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Thread: Kinking dryer vent hose

  1. #1
    Dchall_San_Antonio
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    Default Kinking dryer vent hose

    How do you keep the dryer vent hose aligned when pushing the dryer back against the wall? Even when it accidentally gets aligned left to right, it sags in the middle and kinks in the vertical direction.

  2. #2
    DIY Senior Member Pewterpower's Avatar
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    Ya, those are a real PITA. It seems every dryer is different and every builder puts them in the wall in a different direction. Get a duct that is very flexible and don't use more than you have too. It will be alot of experimenting to get the easiest flowing setup. You may need a loop, you may be able to get by with a couple 90* bends, or you might get real lucky and have the duct sqeeze itself down (accordian style) into a perfect staight line.
    Move the dryer back a couple inches at a time and then check the duct.
    I don't know why manufacturers think we all have these huge laundry rooms, that we have enuogh space to leave it pulled away from the wall 2 feet! Everyone I know has their dryer pushed up against the wall as far as they can.

  3. #3
    Retired Defense Industry Engineer jadnashua's Avatar
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    You are wasting energy and risking a fire by using corregated vent lines. Make them rigid and your clothes will dry faster and be less likely to catch lint that can catch fire.
    Jim DeBruycker
    Important note - I'm not a pro
    Retired Defense Industry Engineer; Schluter 2.5-day Workshop Completed 2013, 2014

  4. #4
    DIY Senior Member Pewterpower's Avatar
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    ^ Absolutely correct. But in many situations, a permanent, rigid duct is not practical.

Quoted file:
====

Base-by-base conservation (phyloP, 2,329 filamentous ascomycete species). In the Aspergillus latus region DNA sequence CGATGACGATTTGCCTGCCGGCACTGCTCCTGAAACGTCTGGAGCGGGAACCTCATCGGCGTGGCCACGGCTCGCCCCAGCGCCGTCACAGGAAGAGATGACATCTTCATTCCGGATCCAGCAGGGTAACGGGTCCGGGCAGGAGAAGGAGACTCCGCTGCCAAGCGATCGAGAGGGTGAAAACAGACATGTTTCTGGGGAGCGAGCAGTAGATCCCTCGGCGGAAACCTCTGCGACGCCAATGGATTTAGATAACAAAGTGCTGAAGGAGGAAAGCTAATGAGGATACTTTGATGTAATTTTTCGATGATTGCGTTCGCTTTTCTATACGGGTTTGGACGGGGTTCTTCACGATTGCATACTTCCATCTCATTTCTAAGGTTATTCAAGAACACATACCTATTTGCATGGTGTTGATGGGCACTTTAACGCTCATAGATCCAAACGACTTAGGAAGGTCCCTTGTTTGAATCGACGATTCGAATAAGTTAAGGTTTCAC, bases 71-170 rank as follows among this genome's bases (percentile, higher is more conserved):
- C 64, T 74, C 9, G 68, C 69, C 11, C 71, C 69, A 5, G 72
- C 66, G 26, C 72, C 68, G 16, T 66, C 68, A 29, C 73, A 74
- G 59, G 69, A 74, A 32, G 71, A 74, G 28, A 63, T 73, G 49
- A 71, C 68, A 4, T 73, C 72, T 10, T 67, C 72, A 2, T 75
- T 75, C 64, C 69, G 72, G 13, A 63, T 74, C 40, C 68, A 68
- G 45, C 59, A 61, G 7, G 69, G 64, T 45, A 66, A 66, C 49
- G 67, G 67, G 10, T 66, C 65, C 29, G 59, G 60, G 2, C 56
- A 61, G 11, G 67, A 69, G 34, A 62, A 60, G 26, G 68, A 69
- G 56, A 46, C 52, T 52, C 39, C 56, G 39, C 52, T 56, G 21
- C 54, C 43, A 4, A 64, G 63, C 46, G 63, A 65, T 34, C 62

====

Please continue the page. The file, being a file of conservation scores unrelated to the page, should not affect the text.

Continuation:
I've often thought about extending the duct out of the wall straight out, with a slightly larger female end. And then puting a duct on the dyer that sticks staight out with a slightly smaller male end.
    Then when you push the dryer back against the wall, the male end lines up with, and then goes into, the female end.

    I'm gonna go have a ciggerette now.

  5. #5
    Aspiring Old Fart, EE, computer & networking geek Mikey's Avatar
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    I just finished a laundry room, and ran the duct vertically up the plumbing wall and out the gable end of the house. In the laundry room, the 4" duct enters at the top of a chase in the wall, poking out about 4". The chase starts about 40" off the floor and ends just below the height of the dryer outlet. A 3-foot or so length of flexible metal duct connects the in-the-wall duct to a 90 degree adapter, all of which just hangs loose when the dryer is disconnected. The dryer can be run up near the wall, the 90 plugged in to the dryer outlet, and the dryer pushed the rest of the way. I'll post a picture of this tonight.

    There's a commercial product available if you don't want to construct the chase yourself: http://www.dryerbox.com/.

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